The drug never should have been prescribed in teens to treat depression, as it was through the first decade of the 2000s, according to a new study. (Photo: Getty Images)
According to a reanalysis of the original data from a 2001 study of paroxetine (Paxil) for teens with major depression, the drug was not effective and led to serious side effects, which is not how the results were presented 14 years ago.
“There have been warnings about paroxetine for a long time,” including a 2007 Food and Drug Administration advisory on the risk of increased suicidality when antidepressants like paroxetine or imipramine are used to treat people age 18 to 24, according to Dr. Jon Jureidini of the University of Adelaide in Australia.
The authors of the 2001 study did not report this side effect, although the evidence was there, said Jureidini, a coauthor of the reanalysis.
“A broad community of people around the world have raised concerns,” he told Reuters Health by phone.
The original trial, known as ‘Study 329,’ ran from 1994 to 1998 and included 275 teens with major depression. For eight weeks, about a third of them received 20 to 40 milligrams (mg) of paroxetine, another third received up to 300 mg of imipramine (Tofranil), and a third received placebo pills.
The researchers, supported by paroxetine’s maker GlaxoSmithKline, measured the participants’ total Hamilton depression scale score before and after treatment, as well as several other mental health assessment scales.
The original published results described paroxetine as effective and safe.
In the new analysis, Jureidini and colleagues found that neither paroxetine nor imipramine were better than placebo for any measure of depression. Furthermore, the drugs did notably increase harms, like suicidal thoughts and behavioral problems in the paroxetine group and heart problems in the imipramine group.
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According to Jureidini’s team, the original analysis departed from the stated protocol for the study and included four more clinical endpoints that were not part of the original design, but were introduced after the data had been collected, which allowed the investigators to present the results as positive.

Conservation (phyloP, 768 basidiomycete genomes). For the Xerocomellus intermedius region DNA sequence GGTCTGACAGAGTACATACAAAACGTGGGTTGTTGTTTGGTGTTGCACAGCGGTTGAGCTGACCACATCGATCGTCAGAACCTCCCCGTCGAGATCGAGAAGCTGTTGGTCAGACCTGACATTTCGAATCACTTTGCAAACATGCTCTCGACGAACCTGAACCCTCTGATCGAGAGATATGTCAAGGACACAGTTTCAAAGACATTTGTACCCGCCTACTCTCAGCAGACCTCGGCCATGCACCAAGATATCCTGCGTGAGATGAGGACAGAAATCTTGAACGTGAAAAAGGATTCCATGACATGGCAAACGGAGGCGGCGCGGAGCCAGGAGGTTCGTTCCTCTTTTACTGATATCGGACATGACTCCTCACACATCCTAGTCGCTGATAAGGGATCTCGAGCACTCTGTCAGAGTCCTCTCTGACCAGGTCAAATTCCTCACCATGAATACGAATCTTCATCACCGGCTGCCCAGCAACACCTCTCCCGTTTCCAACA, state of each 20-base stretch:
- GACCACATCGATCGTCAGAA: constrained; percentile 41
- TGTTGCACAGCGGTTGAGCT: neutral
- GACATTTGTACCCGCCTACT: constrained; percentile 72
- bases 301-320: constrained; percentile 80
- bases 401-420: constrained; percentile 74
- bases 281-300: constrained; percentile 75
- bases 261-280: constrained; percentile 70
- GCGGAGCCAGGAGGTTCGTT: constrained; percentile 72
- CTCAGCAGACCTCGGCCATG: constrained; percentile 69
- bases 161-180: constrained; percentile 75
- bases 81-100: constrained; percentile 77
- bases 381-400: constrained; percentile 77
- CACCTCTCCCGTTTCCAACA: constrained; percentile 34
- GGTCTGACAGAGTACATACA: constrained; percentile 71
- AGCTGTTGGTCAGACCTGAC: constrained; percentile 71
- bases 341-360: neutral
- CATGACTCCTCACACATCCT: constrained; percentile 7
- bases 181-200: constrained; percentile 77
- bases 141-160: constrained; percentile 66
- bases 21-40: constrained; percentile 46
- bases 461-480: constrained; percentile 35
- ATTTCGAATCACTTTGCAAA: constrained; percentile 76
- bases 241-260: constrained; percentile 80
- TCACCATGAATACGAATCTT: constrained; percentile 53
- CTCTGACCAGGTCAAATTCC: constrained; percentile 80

The original number of side effects seemed to be lower because the authors only included problems that affected at least five percent of the study participants.
The reanalysis, published in the BMJ, was part of the “restoring invisible and abandoned trials” (RIAT) initiative that began in 2013 and is aimed at publishing undisclosed trial outcomes or correcting misleading publications.
The RIAT organizers identified questionable studies and contacted original study funders and authors asking them to publicize their results or correct their published results.
In the case of Study 329, the original authors and the journal where they published, the Journal of the American Academy of Child and Adolescent Psychiatry, did not agree to make corrections, so another group of researchers set out to reanalyze their now public data.
“This isn’t out and out scientific fraud,” said professor David Henry of the Institute for Clinical Evaluative Sciences in Ontario, Canada, who coauthored an editorial in the BMJ on the importance of clinical data sharing.
“This is a subtle form of manipulation of the analysis of the data and interpretation of the results that may actually happen quite often,” Henry told Reuters Health by phone.
It takes a lot of time and effort to reanalyze this type of data, and academic reviewers are not paid to do it, so it often does not happen, he said.
“Statistical analysis is not black and white, you can make a drug look better than it actually is,” Henry said.
Although paroxetine and imipramine were prescribed for kids and teens following the 2001 publication, this new paper won’t have a big effect on clinical practice, as those prescriptions are much less common now following the FDA advisory and other red flags, he said.
In 2012, GlaxoSmithKline agreed to pay three billion dollars in the largest healthcare fraud settlement in U.S. history, which resolved claims of introducing misbranded drugs and failing to report safety data for some of their products, including Paxil.
Dr. Martin Keller of Brown University and eight of the 22 authors of the original JAACAP paper wrote a letter to the industry site Retraction Watch in response to the reanalysis. Keller shared a copy of the letter with Reuters Health; in it, he and his colleagues express “strong disagreement” with many of the points raised in the BMJ paper.
“That one can do better reanalyzing adverse-event data using refinements in approach that have accrued in the 15 years since a study’s publication is unsurprising and not a valid critique of our study as performed and presented,” Keller and his coauthors write. “In summary, to describe our trial as 'misreported’ is pejorative and wrong, both from consideration of best research practices at the time, and in terms of a retrospective from the standpoint of current best practices.”
Jureidini says open data sharing could prevent this kind of problem from happening again.
“All of the problems with the (original) paper, none would have been there if their data and protocol were publicly available at publication,” Jureidini said.
“A call has been made for drug companies to publish data, not papers,” he said.
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